Giving Good Advice

Sometimes the best advice is NO advice.

Clear Time

Recently I noticed several online arguments wherein people I know and respect were at loggerheads over inane and pithy incidents. Whilst I could have put my written-voice into the conversation, I had the good sense to take a step back.

Yes, the topic was of interest and a subject I have some knowledge within, but the circular activity by participants led me to believe that no more needed to be said. Whilst each side could have needed affirmation, I chose to stay out of the arena.

What I learnt most from this situation can be boiled down to four simple statements:

1. Sometimes the best advice is none at all. Most humans have the ability to give what they believe is friendly advice – yet somehow it becomes judgemental and self-righteous.

Why not take the back foot and let a conversation take it’s journey?

You might find that people know the answer to their problems, yet are too arrogant or afraid to admit and confront them.

You’ll also discover that most people generally ask questions to issues that they themselves want to answer, but are looking for someone else to ‘start the bidding’!

2. Change is not only inevitable, it is vital. This goes the same for our opinion of subjects we discuss. Only a dull-witted person lets their thoughts go stagnant. No body should stick with the same belief their whole life.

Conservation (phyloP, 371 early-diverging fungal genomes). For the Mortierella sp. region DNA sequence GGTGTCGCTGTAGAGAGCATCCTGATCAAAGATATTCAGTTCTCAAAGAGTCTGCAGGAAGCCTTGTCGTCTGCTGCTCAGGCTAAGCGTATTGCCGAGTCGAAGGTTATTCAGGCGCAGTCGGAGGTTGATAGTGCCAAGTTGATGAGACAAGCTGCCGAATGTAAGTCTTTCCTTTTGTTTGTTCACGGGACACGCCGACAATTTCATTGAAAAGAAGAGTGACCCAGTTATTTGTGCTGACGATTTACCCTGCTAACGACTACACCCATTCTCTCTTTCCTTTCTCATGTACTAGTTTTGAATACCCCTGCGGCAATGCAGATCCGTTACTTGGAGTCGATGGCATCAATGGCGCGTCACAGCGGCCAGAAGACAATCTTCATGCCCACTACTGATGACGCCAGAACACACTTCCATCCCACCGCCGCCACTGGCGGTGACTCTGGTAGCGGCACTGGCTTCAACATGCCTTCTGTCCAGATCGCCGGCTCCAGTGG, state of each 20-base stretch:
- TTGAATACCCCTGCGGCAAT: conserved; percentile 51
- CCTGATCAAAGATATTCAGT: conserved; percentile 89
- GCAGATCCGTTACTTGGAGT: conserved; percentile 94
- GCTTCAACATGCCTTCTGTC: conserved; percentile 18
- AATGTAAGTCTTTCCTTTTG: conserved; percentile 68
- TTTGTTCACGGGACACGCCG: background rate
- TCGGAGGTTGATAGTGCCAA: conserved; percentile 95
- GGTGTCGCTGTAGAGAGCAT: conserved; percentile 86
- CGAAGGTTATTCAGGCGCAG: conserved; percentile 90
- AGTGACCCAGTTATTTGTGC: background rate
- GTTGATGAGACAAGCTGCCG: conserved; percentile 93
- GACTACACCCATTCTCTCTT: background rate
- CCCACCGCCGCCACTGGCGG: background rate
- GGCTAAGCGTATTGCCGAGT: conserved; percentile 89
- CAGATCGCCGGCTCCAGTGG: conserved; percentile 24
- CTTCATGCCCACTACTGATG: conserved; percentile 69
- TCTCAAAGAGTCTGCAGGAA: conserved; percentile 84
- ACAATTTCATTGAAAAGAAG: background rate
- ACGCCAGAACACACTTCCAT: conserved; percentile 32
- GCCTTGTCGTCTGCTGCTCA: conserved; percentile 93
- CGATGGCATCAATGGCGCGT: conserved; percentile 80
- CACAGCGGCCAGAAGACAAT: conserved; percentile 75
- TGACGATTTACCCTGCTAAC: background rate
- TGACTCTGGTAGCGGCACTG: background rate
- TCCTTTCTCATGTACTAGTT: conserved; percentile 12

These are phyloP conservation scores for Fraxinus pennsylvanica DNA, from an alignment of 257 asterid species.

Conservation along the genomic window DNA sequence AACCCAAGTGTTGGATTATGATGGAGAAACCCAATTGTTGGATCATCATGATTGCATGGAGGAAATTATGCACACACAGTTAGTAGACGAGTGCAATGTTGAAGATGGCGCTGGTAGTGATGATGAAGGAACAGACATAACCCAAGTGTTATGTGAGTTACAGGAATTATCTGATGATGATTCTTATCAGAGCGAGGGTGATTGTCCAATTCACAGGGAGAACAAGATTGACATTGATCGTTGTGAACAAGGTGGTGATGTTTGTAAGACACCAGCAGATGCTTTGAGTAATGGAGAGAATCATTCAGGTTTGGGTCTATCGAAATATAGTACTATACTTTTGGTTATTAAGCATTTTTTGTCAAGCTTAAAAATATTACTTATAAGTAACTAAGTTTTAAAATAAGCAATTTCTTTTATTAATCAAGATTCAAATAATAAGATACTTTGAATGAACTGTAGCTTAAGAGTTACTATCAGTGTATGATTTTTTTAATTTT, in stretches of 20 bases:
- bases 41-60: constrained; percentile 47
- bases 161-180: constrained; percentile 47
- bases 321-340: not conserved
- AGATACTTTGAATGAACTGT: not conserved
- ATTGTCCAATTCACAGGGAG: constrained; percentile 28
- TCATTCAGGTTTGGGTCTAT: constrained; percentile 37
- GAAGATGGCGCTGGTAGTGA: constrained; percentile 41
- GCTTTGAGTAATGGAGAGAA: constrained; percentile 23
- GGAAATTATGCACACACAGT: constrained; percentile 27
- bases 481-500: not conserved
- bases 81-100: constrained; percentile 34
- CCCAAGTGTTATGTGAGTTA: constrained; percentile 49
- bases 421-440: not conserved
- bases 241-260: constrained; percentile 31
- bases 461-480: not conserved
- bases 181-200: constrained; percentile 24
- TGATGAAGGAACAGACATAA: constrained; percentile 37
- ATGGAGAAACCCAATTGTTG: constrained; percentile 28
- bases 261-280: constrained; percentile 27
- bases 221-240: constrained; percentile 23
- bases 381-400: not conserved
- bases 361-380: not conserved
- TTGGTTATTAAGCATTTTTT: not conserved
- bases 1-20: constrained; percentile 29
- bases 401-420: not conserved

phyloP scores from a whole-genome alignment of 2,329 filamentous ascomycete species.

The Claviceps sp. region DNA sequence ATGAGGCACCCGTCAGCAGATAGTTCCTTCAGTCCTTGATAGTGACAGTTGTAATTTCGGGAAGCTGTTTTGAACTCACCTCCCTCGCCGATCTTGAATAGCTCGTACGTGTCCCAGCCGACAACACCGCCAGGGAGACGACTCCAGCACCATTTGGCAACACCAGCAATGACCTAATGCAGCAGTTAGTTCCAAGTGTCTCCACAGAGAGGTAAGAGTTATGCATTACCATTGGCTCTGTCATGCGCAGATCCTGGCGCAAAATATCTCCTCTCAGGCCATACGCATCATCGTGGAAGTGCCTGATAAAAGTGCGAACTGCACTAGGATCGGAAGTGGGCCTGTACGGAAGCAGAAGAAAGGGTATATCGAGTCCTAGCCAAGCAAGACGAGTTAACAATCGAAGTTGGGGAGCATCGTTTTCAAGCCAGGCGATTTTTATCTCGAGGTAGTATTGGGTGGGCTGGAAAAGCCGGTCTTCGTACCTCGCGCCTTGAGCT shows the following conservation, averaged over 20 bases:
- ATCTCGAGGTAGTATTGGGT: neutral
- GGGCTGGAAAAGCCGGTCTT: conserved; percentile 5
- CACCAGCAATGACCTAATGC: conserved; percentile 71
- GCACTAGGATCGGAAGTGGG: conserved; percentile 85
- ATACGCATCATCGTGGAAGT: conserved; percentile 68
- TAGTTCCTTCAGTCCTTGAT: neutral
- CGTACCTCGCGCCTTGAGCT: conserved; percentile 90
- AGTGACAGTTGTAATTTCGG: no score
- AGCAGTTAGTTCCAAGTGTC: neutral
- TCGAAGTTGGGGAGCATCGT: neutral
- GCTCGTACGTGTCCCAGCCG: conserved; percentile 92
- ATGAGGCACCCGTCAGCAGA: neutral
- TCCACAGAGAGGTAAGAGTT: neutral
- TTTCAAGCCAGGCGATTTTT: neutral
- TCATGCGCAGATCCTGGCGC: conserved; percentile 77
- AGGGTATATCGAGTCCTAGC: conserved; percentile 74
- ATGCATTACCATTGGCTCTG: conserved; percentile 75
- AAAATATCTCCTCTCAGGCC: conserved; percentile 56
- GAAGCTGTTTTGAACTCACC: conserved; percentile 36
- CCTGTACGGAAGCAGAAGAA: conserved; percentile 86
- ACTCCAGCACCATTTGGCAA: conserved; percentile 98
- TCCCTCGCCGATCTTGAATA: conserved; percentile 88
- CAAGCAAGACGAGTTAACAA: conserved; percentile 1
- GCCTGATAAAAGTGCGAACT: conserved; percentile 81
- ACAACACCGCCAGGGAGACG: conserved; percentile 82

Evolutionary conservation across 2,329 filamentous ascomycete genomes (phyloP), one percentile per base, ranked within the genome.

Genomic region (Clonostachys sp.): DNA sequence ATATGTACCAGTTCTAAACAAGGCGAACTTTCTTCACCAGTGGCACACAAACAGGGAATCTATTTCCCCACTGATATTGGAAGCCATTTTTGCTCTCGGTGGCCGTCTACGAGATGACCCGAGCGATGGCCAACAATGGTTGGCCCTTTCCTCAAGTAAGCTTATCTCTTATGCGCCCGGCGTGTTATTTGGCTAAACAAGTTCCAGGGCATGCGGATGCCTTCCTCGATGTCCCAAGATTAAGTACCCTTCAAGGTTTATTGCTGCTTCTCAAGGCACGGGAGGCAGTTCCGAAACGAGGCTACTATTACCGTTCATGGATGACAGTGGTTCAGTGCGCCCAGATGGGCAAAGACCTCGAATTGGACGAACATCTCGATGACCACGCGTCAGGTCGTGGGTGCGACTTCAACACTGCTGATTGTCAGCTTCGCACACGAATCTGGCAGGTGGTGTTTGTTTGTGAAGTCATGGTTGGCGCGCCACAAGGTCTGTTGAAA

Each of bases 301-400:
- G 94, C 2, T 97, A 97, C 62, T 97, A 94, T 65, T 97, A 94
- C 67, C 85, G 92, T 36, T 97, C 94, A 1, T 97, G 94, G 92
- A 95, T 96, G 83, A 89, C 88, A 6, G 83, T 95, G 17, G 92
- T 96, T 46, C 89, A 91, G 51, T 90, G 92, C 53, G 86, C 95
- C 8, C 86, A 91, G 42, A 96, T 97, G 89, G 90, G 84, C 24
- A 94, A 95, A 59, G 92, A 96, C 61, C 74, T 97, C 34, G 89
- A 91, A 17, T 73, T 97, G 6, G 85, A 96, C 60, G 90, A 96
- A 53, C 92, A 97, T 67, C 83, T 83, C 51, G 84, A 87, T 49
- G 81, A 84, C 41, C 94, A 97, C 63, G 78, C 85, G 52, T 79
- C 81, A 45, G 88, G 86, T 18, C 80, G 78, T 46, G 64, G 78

This does not mean you sway your morals with the wind of public opinion, nor do you choose the topic of least resistance. Our morals only need to improve, our thoughts need to develop and our stance on taboo subects is open to modification as better options come along.

I Miss Mums Food

3. Privacy is not a four letter word. Not everyone needs nor wants to read about the pre-conversations before a discussion is brought out into the open.

4. Not every argument has a clear winner. People are prone to talking themselves into a corner, one where the result is not in their favour.

Next time you get involved within an online argument, take a step back to realise how your input makes a difference, changes people’s opinion of you, and how it will effect your future.

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